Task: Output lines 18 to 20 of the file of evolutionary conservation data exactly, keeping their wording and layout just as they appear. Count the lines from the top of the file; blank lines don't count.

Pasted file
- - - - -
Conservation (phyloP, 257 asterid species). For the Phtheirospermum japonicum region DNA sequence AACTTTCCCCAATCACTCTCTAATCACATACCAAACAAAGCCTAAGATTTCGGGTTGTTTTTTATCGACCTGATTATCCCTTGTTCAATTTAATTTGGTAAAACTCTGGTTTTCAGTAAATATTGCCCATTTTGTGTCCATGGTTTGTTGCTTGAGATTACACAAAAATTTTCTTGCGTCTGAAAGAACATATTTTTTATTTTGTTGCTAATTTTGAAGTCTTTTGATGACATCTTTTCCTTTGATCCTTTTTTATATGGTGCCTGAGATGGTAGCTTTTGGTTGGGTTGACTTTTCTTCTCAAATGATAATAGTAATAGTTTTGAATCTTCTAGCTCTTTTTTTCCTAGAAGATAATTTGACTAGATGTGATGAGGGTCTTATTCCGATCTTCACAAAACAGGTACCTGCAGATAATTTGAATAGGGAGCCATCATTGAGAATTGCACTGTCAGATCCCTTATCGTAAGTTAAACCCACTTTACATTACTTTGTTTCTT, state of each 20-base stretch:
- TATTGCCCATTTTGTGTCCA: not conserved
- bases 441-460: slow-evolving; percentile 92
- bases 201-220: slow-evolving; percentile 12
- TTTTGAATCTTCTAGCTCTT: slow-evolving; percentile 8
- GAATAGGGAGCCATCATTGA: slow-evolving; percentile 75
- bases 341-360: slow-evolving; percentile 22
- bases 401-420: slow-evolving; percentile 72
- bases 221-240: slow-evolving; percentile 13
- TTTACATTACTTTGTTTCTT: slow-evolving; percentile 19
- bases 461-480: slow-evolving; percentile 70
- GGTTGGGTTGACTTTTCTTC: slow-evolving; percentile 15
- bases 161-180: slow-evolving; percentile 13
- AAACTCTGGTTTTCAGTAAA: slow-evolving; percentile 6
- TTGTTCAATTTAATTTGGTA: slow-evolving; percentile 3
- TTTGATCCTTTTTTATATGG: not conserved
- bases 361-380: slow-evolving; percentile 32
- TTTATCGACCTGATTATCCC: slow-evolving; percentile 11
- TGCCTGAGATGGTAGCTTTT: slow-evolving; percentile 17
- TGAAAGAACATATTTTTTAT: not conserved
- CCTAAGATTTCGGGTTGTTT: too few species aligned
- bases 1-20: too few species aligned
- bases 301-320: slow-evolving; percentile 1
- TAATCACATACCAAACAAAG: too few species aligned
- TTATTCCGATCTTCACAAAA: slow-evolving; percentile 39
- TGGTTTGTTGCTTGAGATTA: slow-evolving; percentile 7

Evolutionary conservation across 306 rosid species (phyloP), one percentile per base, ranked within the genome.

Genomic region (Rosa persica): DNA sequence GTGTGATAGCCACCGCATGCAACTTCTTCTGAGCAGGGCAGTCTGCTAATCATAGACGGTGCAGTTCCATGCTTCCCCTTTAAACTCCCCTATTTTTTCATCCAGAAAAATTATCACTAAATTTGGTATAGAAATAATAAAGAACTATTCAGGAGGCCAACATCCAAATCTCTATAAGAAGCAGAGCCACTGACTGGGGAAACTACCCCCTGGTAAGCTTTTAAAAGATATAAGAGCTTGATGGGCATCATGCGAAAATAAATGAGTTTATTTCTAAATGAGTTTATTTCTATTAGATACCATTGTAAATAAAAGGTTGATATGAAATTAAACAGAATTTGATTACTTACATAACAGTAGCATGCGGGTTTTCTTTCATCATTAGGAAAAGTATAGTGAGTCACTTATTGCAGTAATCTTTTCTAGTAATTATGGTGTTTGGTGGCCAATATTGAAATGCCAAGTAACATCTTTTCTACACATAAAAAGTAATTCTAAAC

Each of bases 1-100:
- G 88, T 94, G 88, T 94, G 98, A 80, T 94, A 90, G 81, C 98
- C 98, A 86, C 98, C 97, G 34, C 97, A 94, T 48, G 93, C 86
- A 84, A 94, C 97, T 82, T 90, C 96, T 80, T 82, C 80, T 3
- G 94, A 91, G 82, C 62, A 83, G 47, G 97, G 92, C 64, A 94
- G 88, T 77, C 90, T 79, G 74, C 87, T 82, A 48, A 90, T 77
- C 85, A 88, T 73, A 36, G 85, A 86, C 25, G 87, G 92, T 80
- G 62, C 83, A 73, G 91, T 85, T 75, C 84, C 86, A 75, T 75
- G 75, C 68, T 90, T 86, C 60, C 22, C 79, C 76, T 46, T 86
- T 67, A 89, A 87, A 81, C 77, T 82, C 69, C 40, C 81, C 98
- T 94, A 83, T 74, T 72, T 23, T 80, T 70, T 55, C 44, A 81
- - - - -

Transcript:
- TTTATCGACCTGATTATCCC: slow-evolving; percentile 11
- TGCCTGAGATGGTAGCTTTT: slow-evolving; percentile 17
- TGAAAGAACATATTTTTTAT: not conserved